KAMPALA — The East African Grain Council (EAGC) and Ministry of Agriculture, Animal Industry and Fisheries (MAAIF) have sensitised grain dealers on the regional and international market dynamics including key among others, Standard Operating Procedures, and cross-border trade clearances.
Mr. Nelvin Obiero, the Head of Grain Business Institute at EACG told reporters that the training seeks to sensitise the grain dealers on some of the critical areas they need to cover before enging in cross border trade.
He said the training also aims at providing information on other elements of international trade to enable traders incorporate them in their business operations.
“They need to understand the regional (EAC) approved standards that are required in the region,” Obiero said. “We want them to understand the requirements of their targeted clients in other markets beyond the region and to ensure that the commodities they trade in meet the threshold of the buyers before it leaves the storage facilities for export”.
Mr. Gilbert Sebutare, a senior agricultural inspector in the Ministry of Agriculture said the training sought to equip grain dealers on issues of sanitary and phytosanitary measures including issues around human health.
“Sanitary involves food safety issues where aflotoxin comes in. So we’re besically training the traders to understand why some of their grain consignments are rejected in international trade”, Sebutare said
“We have also trained border agencies in operationalisation of Standard Operating Procedures for clearing of grains at border posts”.
A junior official from the Ministry of East African Community Affairs said some regional governments have been taking short-term measures to block trade and thereby undoing all the efforts made towards long-term solutions.
The official urged regional government to refrain from any actions that would impede cross-border trade
In March last year, Kenya banned the importation of maize from Uganda over high levels of aflatoxin – the toxic substances in grains contaminated with fungi.
The toxin causes cancer and other health complications.
But in July, the Kenyan government revealed that they were in talks with Uganda to get maize from the country, signalling changes in quality and response to shortages being experienced across the region.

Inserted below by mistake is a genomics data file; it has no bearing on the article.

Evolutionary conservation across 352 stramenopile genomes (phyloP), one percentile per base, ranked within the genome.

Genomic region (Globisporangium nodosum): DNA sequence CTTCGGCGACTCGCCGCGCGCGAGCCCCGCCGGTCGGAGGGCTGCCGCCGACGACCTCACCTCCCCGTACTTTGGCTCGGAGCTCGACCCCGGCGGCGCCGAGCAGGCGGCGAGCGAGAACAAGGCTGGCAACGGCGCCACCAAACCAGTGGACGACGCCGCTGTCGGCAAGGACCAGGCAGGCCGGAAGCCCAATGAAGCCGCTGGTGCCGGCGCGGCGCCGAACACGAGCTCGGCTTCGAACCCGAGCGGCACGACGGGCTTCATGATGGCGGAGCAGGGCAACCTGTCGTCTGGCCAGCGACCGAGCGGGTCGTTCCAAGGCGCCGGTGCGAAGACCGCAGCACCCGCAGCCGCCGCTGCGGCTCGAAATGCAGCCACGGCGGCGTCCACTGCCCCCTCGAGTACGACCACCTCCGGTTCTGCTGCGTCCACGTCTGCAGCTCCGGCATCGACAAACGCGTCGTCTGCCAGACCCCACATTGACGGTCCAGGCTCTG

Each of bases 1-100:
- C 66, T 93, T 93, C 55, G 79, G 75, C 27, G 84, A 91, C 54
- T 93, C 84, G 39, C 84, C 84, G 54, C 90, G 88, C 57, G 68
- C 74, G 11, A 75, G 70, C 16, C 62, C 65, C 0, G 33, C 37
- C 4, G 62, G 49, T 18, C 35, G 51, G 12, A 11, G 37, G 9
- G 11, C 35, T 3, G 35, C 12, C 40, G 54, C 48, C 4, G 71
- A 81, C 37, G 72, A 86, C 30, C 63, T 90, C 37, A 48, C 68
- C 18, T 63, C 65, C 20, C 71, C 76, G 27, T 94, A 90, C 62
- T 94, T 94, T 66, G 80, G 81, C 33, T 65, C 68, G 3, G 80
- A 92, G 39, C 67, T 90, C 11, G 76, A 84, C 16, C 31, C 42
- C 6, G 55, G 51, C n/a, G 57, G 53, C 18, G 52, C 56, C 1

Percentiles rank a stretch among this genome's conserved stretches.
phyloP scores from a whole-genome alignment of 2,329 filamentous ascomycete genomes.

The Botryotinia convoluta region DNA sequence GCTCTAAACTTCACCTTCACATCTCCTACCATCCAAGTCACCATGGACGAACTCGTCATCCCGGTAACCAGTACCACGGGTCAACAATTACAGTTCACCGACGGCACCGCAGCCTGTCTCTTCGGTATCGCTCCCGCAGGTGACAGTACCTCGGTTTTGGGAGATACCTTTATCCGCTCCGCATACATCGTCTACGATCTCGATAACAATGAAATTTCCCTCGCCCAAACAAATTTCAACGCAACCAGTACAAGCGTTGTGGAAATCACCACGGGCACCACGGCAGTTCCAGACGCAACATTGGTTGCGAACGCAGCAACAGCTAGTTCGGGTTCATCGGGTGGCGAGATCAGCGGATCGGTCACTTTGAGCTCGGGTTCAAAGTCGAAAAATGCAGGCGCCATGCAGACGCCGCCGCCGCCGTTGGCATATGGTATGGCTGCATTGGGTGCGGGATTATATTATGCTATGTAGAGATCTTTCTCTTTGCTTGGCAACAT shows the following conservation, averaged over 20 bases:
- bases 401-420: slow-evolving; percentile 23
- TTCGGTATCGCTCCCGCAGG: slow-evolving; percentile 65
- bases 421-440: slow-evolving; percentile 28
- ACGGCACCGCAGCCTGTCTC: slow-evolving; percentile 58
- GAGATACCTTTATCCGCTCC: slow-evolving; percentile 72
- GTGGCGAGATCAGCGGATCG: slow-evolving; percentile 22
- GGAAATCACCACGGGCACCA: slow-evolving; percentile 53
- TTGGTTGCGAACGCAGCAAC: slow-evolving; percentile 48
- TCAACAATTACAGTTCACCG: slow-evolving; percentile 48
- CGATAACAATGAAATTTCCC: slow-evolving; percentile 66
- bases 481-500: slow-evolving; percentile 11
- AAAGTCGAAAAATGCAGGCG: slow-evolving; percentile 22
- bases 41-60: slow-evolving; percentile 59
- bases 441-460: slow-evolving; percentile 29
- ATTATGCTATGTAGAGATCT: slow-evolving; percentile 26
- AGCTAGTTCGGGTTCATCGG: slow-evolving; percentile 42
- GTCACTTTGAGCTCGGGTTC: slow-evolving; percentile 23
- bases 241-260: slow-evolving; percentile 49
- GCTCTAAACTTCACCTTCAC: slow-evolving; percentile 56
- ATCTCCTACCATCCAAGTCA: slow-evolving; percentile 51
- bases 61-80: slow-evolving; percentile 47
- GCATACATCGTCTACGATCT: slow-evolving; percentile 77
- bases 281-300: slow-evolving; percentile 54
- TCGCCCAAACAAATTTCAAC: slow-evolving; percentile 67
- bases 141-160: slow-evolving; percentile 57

Aflatoxins are among the most poisonous mycotoxins and can grow in the soil as well as on the foodstuffs.
Research has shown that mycotoxins can damage DNA and cause cancer in animals.
Under the East African Community’s common market – which all three countries belong to – safe rules have been which set standards for aflatoxins in maize.
These vary from one jurisdiction to another.
The East Africa Community’s standard is 10 parts per billion, the US’s is 20 parts per billion while the EU standard is four parts per billion.
In the East African Community, each country enforces the safety standard. In Kenya, the ministries of agriculture and health are mandated to enforce food safety standards. These ministries collaborate with the customs authority to police food imports. The Agriculture and Food Authority, under the Ministry of Agriculture, carries out checks to ascertain the levels of aflatoxins in the food supply system.
But the systems put in place for testing are flawed. For example, Kenya does not have a standard method for sampling and testing for aflatoxins.
Experts say, this is critical because aflatoxin levels can differ between grain collected from the same sack.
This was illustrated a few years back when various government laboratories came under scrutiny over results showing different levels of aflatoxins for grain samples collected from an imported consignment.
Another challenge is that laboratories don’t all use the same protocols.
It gets murkier. Currently, important actors such as large grain milling companies conduct their own tests.
Standardising the sampling methodology would make the results more consistent.
EAGC says credibility of the results enhances food safety and certainty for grain traders and consumers.
EAGC team leader Mr. Paul Ochuna told this website early this month that the council had started with building capacity of their members and their supply chains in quality for the market and food safety standards through providing the much sought-after Post-Harvest Management training sessions.
“Effective post-harvest handling of crops is vital in cutting losses and maximising the volume of crops that smallholder farmers are able to sell,” Mr. Ochuna said.
Farmers in Uganda mainly grow maize as a cash crop and Kenya is a key market destination.